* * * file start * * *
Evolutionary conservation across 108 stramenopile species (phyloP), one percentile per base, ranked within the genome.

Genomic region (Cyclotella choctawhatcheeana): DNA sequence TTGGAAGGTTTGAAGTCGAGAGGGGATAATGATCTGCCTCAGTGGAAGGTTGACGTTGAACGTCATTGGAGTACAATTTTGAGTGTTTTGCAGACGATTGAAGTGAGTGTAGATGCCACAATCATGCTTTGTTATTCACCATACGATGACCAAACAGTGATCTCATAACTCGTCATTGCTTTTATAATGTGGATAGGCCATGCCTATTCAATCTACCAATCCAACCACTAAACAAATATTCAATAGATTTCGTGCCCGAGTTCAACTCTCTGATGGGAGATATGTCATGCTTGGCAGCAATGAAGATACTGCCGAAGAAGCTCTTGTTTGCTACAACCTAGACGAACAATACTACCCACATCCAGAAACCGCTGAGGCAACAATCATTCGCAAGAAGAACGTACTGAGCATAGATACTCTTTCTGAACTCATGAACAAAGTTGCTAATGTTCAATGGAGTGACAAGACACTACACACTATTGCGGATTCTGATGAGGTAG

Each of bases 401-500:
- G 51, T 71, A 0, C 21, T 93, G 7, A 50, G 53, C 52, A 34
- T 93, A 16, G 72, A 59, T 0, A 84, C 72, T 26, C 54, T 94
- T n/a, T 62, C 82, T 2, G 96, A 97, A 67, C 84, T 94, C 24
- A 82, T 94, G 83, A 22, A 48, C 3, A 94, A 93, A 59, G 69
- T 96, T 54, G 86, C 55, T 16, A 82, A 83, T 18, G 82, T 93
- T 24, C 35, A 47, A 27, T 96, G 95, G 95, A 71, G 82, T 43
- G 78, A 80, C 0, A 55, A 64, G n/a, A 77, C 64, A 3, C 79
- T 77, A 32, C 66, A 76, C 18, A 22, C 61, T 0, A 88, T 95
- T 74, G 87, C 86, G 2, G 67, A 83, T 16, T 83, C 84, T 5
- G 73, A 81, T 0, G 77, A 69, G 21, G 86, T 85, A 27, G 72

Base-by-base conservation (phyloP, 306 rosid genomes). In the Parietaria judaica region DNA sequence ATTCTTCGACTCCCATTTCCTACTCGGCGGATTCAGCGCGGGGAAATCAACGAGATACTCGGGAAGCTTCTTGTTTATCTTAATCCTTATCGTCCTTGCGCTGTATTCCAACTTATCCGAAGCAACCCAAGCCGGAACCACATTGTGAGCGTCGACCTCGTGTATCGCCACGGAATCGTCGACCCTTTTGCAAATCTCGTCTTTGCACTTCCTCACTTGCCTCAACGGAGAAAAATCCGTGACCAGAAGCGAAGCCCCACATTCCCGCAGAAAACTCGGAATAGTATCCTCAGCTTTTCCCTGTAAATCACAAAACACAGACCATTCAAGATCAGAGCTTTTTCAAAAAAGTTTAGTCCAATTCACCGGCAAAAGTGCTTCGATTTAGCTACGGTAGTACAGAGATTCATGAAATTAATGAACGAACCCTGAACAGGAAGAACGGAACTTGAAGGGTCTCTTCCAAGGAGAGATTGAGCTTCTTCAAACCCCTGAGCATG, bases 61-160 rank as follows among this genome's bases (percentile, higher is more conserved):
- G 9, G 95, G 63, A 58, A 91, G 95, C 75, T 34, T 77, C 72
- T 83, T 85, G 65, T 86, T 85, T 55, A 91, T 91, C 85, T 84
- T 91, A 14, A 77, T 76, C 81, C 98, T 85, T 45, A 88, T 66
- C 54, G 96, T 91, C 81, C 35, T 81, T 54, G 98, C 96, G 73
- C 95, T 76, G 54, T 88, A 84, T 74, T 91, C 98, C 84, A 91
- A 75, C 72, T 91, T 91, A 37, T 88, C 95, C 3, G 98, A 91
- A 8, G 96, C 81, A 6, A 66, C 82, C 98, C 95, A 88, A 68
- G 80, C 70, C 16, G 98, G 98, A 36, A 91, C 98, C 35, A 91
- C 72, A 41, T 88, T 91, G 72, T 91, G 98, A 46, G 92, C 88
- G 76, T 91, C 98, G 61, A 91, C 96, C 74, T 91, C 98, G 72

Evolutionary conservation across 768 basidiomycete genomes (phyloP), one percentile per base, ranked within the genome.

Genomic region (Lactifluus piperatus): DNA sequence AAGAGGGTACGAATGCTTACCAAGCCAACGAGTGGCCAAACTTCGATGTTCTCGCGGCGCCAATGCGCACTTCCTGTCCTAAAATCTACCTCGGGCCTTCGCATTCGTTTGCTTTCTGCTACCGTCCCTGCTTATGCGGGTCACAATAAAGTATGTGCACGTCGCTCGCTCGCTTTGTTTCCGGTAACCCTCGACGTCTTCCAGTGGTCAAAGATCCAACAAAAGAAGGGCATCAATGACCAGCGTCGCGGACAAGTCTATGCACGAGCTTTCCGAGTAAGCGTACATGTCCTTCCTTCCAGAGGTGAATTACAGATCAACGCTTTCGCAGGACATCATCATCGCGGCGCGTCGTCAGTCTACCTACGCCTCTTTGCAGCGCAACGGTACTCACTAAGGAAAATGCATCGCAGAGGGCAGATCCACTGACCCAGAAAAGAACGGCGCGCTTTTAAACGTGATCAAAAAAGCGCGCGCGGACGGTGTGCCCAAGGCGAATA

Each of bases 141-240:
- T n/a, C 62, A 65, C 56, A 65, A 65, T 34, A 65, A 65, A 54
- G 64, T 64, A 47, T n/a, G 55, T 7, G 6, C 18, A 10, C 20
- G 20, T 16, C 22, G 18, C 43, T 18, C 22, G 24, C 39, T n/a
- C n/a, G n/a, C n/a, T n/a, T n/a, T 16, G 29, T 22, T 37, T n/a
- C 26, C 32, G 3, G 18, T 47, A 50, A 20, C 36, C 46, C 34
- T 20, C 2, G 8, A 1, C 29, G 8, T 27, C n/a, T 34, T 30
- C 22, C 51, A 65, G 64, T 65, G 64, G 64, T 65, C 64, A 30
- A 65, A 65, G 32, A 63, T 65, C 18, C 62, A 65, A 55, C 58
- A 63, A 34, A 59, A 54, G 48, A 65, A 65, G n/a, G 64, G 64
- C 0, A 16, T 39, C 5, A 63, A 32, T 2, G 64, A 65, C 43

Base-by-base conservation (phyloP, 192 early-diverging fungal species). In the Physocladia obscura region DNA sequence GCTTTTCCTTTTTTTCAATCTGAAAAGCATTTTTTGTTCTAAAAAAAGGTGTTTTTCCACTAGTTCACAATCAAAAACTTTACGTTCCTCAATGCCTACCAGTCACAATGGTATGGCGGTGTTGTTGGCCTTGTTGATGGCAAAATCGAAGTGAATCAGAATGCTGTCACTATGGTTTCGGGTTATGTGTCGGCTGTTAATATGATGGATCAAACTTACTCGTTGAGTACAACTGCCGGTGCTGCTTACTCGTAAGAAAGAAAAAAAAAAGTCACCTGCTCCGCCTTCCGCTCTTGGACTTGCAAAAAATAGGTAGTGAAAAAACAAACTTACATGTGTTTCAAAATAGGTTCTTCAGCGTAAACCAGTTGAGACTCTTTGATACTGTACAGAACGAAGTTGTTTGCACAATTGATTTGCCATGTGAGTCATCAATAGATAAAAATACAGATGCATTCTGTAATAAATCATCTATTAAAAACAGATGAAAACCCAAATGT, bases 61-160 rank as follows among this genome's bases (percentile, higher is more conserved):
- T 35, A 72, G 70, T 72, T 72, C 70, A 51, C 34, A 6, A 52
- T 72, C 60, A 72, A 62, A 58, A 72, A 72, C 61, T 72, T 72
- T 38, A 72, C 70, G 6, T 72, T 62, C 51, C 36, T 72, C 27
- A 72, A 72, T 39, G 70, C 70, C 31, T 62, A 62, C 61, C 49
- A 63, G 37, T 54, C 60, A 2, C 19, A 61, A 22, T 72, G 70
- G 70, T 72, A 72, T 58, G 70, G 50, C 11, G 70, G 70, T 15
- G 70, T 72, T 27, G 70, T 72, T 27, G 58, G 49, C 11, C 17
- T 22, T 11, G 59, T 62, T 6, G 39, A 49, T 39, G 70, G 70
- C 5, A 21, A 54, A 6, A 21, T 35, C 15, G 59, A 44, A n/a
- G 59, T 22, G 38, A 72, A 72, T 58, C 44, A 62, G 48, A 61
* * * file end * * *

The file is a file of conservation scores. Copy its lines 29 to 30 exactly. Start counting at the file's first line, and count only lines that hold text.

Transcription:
- G 64, T 64, A 47, T n/a, G 55, T 7, G 6, C 18, A 10, C 20
- G 20, T 16, C 22, G 18, C 43, T 18, C 22, G 24, C 39, T n/a